Journalist called a ‘spy’ by Politiken wins libel case – The Post

Journalist called a ‘spy’ by Politiken wins libel case

Court orders former editor Bo Lidegaard to pay Per Michaelsen 100,000 kroner in damages

No, really, there’s a spy under this podium (photo: YouTube)
July 4th, 2016 4:49 pm| by Ray W
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Former Politiken chief editor Bo Lidegaard has been ordered by Copenhagen City Court to pay damages of 100,000 kroner to journalist Per Michaelsen.

In 2012, Politiken wrote several articles saying that Michaelsen was suspected of being a spy during the Cold War for the former East German secret service, the Stasi. Cold War historian Thomas Wegener Friis started the fracas in April of 2012 when he claimed to have uncovered the identity of a Danish man that he said was involved in “serious cases” of subversive activities and espionage against his own country.

Friis declined to release the name of the suspected mole for what he called “legal reasons.”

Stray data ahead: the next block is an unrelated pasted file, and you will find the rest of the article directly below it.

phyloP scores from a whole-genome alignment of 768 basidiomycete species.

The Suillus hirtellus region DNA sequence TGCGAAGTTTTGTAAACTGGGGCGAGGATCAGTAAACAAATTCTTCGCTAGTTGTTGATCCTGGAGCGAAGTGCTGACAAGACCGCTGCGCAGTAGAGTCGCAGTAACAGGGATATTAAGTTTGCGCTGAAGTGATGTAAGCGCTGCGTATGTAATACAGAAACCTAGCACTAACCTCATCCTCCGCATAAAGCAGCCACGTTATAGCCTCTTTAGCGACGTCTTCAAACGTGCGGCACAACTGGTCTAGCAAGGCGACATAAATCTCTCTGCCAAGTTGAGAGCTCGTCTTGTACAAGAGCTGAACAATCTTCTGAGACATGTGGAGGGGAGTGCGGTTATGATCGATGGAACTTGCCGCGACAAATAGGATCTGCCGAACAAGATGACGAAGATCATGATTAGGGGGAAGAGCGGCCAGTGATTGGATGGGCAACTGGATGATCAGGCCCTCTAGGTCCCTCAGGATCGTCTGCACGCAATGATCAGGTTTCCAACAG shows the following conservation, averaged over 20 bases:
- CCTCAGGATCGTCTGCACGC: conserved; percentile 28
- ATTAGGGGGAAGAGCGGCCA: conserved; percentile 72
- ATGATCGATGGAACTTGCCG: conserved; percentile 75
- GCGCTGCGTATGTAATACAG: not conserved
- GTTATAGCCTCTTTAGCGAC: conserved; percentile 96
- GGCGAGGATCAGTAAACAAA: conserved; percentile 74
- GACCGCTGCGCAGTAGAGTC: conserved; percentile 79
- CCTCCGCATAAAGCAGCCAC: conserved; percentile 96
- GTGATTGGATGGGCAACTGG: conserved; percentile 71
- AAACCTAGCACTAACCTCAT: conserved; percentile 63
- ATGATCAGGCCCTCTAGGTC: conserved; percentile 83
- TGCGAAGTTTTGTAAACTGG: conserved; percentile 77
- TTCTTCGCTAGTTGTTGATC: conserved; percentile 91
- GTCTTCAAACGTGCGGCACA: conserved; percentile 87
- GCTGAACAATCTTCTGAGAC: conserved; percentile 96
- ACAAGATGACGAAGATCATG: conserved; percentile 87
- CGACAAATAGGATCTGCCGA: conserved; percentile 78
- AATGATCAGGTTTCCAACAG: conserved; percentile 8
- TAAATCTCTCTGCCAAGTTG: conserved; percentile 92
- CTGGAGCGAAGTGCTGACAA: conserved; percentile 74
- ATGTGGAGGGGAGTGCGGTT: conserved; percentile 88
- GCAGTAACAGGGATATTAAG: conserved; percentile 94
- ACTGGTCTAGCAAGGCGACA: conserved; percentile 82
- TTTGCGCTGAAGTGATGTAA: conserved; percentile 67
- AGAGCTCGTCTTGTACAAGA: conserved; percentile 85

Naming names
Politiken, under Lidegaard’s watch, named Michaelsen, a former journalist for Ekstra Bladet, as the person who collaborated with the notorious East German intelligence agency, Stasi during the Cold War period. Michaelsen vehemently denied he was a spy.

“No,” he wrote to Politiken at the time. “I would have been the wrong person to go to. I was blacklisted as a subversive and anti-Soviet. I was kicked out of East Germany on the personal order of Walter Ulbricht [the East German head of state at the time].”

“Wrong, unwarranted and defamatory”
Michaelsen has now won the libel case he filed against Lidegaard back in 2012. The court said that the Politiken’s accusations against Michaelsen were “wrong, unwarranted and defamatory” and based “on flimsy evidence that cannot be justified on grounds of  freedom of the press”.

The court noted that Friis had never confirmed or denied the accusation published by Politiken and translated in the Copenhagen Post.

Although Michaelsen had demanded a prison sentence for the former chief editor and damages of 300,000 kroner, his lawyer said that he was “happy and satisfied” with the judgment.

READ MORE: “Worst case” of Cold War spying uncovered, historian claims

Lidegaard said that he will study the basis for the guilty verdict before deciding on whether or not to appeal.